I spent the best part of last week on the island of Stromboli—I’m leaving tonight on the overnight ferry to Naples—visiting my friend Beatrice Ughi, the director-in-chief of that wonderful website gustiamo.com (great resource for fine Italian food products, including some of the best olive oils available).
There’s not a lot to see and do on this northernmost of the Aeolian archipelago since the “civilized” part of the island consists of four tiny settlements, three of them on the northeast corner of the island, linked by roads that function mostly as walking paths, and the fourth, on the western side, accessible only by boat. Over it all hovers the volcano that gives the island its name—in fact, that is the island. Nearly a thousand meters high and extending more than another thousand meters down to the seabed, Stromboli is an active volcano, with an eruption every five to 20 minutes according to vulcanologists, belching columns of black smoke throughout the day and spitting out fountains of molten lava that seldom threaten the villages at its feet. The most recent eruption, I’m told, began in 1932 “and has continued essentially uninterrupted since then.”
The Strombolani, however, are easy with the volcano, as are the thousands of tourists who flock here every summer. I’m not sure what the attraction for tourists is since few of them venture to climb the volcano, which is accessible only with a guide. (I too, with persistent acrophobia, failed to climb to the top to get a close look at the various cones and apertures.) But the island lives on tourism, it’s the sole economic activity, and I have to assume that tourists are attracted by those old Mediterranean magnets, the sun and the sea.
So the food, as in most heavily touristed places, is not very interesting although locally harvested fish is a delight.
But one has to dig very deep to find authentic local traditions, most of which center around the island’s most brilliant product, the caper. Few are the recipes for any kind of savory preparation from soup to salad to main course that don’t include “una cuchiaia di capperi,” or “un pugno di capperi,” or perhaps “50 grammi di capperi.”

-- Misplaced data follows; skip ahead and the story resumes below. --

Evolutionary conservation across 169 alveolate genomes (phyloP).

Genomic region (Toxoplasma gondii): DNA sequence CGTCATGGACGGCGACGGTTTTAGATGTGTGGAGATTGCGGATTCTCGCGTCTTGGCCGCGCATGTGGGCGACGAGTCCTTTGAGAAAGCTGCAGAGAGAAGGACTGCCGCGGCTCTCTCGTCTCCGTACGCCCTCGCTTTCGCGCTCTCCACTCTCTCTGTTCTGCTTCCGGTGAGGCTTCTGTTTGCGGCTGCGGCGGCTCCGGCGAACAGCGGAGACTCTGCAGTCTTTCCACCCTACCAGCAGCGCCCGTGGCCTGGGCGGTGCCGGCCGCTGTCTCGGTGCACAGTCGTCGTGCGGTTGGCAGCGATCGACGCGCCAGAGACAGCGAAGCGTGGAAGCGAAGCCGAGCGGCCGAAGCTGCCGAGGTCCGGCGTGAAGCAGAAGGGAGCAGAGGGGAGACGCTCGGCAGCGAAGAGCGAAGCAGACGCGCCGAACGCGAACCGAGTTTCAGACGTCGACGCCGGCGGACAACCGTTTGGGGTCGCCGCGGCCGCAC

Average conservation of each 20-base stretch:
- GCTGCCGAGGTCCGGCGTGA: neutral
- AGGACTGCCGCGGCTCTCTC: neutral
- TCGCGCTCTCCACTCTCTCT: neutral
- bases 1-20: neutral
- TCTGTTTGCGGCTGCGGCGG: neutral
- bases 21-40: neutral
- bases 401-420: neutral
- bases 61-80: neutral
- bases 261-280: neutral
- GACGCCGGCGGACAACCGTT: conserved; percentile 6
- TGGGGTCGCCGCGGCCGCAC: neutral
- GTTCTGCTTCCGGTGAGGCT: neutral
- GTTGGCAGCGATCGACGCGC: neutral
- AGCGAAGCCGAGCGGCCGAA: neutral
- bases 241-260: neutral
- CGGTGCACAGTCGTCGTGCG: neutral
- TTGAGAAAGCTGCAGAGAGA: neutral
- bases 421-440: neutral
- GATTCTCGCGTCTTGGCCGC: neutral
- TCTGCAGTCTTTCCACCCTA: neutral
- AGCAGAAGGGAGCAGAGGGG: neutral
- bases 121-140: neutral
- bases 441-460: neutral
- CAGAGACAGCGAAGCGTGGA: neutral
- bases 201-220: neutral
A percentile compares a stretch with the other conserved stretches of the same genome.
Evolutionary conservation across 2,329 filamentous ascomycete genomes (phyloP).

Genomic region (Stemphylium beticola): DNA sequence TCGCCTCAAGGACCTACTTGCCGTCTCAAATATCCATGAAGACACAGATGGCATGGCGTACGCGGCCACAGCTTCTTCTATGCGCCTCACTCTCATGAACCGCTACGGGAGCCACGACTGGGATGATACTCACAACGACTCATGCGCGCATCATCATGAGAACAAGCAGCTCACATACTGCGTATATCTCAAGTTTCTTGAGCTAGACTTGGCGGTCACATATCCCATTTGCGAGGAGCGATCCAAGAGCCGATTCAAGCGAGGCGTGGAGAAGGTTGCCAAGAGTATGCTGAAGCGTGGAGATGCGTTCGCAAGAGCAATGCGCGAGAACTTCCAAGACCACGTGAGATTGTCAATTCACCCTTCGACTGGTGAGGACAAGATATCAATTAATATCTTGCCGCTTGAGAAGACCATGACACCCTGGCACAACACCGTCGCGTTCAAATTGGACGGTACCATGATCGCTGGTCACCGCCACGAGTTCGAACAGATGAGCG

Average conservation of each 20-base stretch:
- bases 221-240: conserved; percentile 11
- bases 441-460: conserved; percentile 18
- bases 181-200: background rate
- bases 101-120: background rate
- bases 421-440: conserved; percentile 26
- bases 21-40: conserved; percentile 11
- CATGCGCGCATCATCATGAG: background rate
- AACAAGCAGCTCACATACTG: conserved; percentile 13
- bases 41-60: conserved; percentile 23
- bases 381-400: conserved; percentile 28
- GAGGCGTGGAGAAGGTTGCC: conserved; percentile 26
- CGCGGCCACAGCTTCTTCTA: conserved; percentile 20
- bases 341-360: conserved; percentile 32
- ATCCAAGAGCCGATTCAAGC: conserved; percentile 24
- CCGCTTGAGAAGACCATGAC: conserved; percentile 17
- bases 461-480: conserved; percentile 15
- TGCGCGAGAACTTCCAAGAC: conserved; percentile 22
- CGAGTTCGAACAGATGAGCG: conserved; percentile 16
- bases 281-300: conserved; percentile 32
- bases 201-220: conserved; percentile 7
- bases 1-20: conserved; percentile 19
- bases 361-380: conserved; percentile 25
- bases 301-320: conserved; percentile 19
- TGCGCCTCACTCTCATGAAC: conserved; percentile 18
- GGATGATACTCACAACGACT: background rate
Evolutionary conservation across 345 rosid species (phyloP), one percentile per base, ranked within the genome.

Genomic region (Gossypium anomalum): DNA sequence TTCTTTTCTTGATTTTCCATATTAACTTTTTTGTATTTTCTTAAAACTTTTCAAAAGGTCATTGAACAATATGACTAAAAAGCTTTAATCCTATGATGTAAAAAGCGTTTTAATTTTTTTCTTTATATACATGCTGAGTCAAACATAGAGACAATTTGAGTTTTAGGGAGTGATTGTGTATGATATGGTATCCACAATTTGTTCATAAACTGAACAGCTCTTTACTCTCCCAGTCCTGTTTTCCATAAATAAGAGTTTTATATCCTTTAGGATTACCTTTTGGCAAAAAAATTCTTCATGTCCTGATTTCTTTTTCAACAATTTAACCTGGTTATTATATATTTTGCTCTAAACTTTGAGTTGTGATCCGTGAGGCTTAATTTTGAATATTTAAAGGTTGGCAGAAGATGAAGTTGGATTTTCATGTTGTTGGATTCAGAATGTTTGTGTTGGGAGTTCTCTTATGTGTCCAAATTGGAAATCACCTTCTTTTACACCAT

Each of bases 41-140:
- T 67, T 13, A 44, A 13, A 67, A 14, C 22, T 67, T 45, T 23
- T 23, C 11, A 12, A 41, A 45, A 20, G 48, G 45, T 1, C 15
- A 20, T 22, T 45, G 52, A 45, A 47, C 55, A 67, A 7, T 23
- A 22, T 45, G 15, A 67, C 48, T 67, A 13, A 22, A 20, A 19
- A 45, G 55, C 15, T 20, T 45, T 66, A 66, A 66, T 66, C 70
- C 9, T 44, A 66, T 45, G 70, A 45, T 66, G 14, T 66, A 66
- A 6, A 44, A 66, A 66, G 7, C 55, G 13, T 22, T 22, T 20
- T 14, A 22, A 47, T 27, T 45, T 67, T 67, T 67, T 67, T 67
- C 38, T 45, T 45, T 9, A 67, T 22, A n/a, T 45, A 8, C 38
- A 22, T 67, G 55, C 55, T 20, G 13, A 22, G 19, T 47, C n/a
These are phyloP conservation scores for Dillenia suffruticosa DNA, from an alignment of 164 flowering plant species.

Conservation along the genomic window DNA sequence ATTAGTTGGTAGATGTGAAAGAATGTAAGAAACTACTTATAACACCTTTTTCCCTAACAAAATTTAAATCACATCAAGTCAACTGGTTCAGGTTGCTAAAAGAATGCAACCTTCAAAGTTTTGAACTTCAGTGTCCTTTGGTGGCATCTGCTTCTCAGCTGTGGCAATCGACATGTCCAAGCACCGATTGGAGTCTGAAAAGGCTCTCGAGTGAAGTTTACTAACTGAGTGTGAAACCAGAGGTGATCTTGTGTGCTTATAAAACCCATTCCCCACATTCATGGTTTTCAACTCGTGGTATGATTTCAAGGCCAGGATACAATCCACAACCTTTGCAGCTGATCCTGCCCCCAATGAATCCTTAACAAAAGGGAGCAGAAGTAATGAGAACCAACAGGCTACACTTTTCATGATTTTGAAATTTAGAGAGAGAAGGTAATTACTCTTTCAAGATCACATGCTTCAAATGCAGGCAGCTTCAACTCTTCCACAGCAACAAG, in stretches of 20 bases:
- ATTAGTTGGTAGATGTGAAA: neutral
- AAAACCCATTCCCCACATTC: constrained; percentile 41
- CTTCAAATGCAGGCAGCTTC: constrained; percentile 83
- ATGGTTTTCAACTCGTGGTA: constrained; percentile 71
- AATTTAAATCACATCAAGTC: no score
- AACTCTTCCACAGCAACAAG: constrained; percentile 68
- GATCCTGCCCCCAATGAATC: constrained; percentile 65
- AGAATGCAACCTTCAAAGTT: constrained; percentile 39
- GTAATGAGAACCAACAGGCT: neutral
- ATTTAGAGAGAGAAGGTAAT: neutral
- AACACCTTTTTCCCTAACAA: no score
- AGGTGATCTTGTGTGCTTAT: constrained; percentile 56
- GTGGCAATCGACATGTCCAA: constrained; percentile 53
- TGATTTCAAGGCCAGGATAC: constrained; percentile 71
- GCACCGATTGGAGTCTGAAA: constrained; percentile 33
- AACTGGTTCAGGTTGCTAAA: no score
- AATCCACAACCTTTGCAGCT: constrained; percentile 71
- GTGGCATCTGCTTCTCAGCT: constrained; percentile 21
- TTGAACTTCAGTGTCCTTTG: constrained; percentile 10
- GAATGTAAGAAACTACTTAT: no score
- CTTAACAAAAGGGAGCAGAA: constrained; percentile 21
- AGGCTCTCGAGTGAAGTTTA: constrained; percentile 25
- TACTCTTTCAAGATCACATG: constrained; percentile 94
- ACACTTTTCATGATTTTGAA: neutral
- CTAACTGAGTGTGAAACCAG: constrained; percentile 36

Caper plants climb over walls and black volcanic rocks, especially on the edge above the sea. They’re gathered in May and June, cured under salt, then bagged or bottled and kept for family use throughout the year—or sold to visitors and tourists.
These Aeolian capers have a peculiar taste resonance, though I think you’d be hard put to tell the difference between them and capers from the island of Pantelleria, far to the south of Sicily, or from several Greek islands, where they are also an icon in the kitchen. But, whether Greek, Pantelesca, or Aeolian, salt-cured Mediterranean capers are certainly worth seeking out for their penetrating flavor and the pleasant sharp bite they give to many dishes. Once you have rinsed the capers thoroughly to get ride of the excess salt, there are two easy ways to use them—in a pasta sauce, one with a tomato-onion base and perhaps some chopped green olives added along with the capers; or in a salad, like the potato salad I had last year on Pantelleria but that turns out to be quite ubiquitous in these islands too—diced boiled potatoes, perhaps a bit of celery, cucumber, and or red or yellow peppers for the crunch, maybe a little oil-packed tuna or chopped hard-boiled eggs for the protein, and a handful of small sweet tomatoes, cut in two, then the rinsed capers, some chopped green or black olives, a healthy dollop of good olive oil, a squeeze of lemon juice (or vinegar—but just a few drops, not to overdo it), and you have a salad that makes a terrific main course for lunch or first course for dinner.